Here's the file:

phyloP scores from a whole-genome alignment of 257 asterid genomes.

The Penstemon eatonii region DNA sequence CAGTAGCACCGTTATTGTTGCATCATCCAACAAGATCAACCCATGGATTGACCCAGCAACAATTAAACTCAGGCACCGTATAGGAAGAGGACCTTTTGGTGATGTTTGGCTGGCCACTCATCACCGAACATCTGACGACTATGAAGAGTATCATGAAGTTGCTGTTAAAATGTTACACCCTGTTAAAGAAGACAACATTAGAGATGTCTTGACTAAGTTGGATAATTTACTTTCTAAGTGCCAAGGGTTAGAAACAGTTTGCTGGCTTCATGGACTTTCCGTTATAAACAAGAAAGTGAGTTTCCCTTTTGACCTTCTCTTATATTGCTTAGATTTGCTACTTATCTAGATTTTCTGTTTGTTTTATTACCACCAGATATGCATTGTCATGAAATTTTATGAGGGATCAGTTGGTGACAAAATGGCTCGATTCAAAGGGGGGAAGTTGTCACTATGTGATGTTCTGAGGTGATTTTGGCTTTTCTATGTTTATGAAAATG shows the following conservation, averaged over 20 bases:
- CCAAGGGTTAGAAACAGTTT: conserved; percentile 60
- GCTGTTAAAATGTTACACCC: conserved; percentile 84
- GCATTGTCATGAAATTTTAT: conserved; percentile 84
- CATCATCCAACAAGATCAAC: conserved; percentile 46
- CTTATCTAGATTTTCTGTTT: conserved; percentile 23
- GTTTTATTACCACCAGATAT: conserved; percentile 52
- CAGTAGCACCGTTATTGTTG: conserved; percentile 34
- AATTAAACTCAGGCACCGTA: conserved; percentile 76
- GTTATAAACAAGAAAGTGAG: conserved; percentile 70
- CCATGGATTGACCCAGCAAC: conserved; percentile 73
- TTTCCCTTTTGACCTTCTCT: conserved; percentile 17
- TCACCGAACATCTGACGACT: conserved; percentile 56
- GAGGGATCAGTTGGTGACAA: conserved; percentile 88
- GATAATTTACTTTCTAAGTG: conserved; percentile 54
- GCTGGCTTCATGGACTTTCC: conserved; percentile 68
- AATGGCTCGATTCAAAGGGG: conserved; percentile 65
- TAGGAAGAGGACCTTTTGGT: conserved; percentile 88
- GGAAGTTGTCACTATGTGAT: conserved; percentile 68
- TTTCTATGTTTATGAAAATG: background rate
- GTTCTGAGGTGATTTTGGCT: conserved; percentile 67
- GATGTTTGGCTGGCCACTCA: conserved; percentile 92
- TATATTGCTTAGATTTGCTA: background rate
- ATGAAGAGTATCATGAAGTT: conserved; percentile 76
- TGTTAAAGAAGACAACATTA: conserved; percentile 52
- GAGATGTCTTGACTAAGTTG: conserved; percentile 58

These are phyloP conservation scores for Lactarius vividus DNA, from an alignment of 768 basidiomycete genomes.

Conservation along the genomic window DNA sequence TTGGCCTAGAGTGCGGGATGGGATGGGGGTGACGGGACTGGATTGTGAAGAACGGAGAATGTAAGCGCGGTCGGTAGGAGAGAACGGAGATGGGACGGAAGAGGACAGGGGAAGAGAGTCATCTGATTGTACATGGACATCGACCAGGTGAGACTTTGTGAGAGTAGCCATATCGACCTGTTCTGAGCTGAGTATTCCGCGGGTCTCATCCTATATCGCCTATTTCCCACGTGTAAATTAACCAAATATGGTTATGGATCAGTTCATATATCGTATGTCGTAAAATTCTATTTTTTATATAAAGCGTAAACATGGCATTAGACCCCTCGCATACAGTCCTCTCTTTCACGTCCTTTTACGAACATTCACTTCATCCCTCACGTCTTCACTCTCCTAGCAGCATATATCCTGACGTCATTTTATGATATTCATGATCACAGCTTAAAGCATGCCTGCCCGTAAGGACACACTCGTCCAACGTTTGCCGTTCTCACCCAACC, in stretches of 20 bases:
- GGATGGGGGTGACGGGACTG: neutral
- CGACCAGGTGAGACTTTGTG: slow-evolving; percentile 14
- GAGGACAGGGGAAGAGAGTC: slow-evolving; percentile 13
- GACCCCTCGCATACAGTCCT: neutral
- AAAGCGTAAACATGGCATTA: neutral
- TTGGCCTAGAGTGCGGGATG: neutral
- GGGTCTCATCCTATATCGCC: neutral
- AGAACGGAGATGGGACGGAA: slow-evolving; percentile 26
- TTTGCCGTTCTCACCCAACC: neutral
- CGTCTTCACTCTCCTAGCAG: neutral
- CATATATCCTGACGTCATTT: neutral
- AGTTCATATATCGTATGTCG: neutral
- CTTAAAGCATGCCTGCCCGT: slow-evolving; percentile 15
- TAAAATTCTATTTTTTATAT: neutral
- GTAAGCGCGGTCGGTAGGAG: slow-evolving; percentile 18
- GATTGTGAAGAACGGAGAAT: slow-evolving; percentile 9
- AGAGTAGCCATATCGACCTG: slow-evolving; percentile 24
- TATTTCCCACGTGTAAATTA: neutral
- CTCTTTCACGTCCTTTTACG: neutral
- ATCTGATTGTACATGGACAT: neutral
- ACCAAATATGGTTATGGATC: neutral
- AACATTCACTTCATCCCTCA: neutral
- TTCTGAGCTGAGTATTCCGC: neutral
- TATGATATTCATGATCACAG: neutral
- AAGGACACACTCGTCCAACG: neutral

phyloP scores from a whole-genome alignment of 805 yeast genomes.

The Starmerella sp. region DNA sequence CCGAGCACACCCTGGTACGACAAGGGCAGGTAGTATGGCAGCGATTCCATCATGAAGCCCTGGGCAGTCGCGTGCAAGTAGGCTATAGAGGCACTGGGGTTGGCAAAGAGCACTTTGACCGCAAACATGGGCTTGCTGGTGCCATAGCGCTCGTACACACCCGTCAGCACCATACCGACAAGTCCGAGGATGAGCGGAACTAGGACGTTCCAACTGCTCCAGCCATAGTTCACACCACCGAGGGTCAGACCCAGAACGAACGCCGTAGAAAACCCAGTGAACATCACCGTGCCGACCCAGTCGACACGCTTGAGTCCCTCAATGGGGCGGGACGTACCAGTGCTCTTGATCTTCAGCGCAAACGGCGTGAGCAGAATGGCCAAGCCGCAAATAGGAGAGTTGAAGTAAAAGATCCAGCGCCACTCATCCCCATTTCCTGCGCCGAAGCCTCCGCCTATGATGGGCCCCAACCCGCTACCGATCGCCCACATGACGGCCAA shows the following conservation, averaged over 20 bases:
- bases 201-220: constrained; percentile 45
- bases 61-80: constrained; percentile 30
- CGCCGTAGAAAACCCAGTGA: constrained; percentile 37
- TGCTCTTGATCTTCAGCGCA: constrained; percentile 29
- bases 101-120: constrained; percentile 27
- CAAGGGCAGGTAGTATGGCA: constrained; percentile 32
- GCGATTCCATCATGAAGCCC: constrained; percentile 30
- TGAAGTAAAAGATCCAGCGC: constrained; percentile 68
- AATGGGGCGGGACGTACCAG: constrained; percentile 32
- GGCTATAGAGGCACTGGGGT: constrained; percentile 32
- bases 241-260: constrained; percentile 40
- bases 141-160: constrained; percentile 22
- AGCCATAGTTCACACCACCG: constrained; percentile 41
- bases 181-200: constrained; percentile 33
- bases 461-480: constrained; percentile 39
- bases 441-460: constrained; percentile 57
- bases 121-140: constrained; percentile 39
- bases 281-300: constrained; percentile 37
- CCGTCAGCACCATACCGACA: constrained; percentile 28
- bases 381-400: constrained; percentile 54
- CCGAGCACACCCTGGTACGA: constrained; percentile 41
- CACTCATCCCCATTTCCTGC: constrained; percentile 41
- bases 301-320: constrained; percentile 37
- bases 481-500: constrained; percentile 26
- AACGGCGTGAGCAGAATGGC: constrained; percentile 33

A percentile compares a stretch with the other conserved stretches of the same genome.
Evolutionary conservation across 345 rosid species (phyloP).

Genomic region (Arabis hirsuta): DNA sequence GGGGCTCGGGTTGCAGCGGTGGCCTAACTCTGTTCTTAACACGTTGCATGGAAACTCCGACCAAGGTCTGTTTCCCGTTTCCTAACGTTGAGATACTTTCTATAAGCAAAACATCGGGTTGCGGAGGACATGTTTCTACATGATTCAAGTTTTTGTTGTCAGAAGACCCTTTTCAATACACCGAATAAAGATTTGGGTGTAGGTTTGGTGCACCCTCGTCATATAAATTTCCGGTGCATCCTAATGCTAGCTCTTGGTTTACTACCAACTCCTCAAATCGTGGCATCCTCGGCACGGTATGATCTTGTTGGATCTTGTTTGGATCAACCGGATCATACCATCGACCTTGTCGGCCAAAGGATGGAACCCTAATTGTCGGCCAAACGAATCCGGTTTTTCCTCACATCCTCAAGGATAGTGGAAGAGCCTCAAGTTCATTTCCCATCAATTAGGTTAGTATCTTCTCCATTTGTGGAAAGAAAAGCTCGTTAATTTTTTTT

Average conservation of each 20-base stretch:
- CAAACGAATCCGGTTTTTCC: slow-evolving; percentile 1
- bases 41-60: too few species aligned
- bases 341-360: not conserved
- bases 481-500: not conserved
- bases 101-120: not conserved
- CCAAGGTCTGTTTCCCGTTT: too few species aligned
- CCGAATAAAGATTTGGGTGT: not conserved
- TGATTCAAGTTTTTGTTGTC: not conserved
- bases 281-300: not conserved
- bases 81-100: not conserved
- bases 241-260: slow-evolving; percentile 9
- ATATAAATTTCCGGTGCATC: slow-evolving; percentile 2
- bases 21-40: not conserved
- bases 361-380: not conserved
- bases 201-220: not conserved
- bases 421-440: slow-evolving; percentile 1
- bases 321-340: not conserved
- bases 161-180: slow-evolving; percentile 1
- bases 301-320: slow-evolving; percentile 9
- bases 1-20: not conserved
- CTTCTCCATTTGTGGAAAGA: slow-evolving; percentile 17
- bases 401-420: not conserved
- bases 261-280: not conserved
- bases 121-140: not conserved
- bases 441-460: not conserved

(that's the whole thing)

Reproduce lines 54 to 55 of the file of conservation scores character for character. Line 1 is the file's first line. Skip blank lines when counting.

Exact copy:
- AAGGACACACTCGTCCAACG: neutral

phyloP scores from a whole-genome alignment of 805 yeast genomes.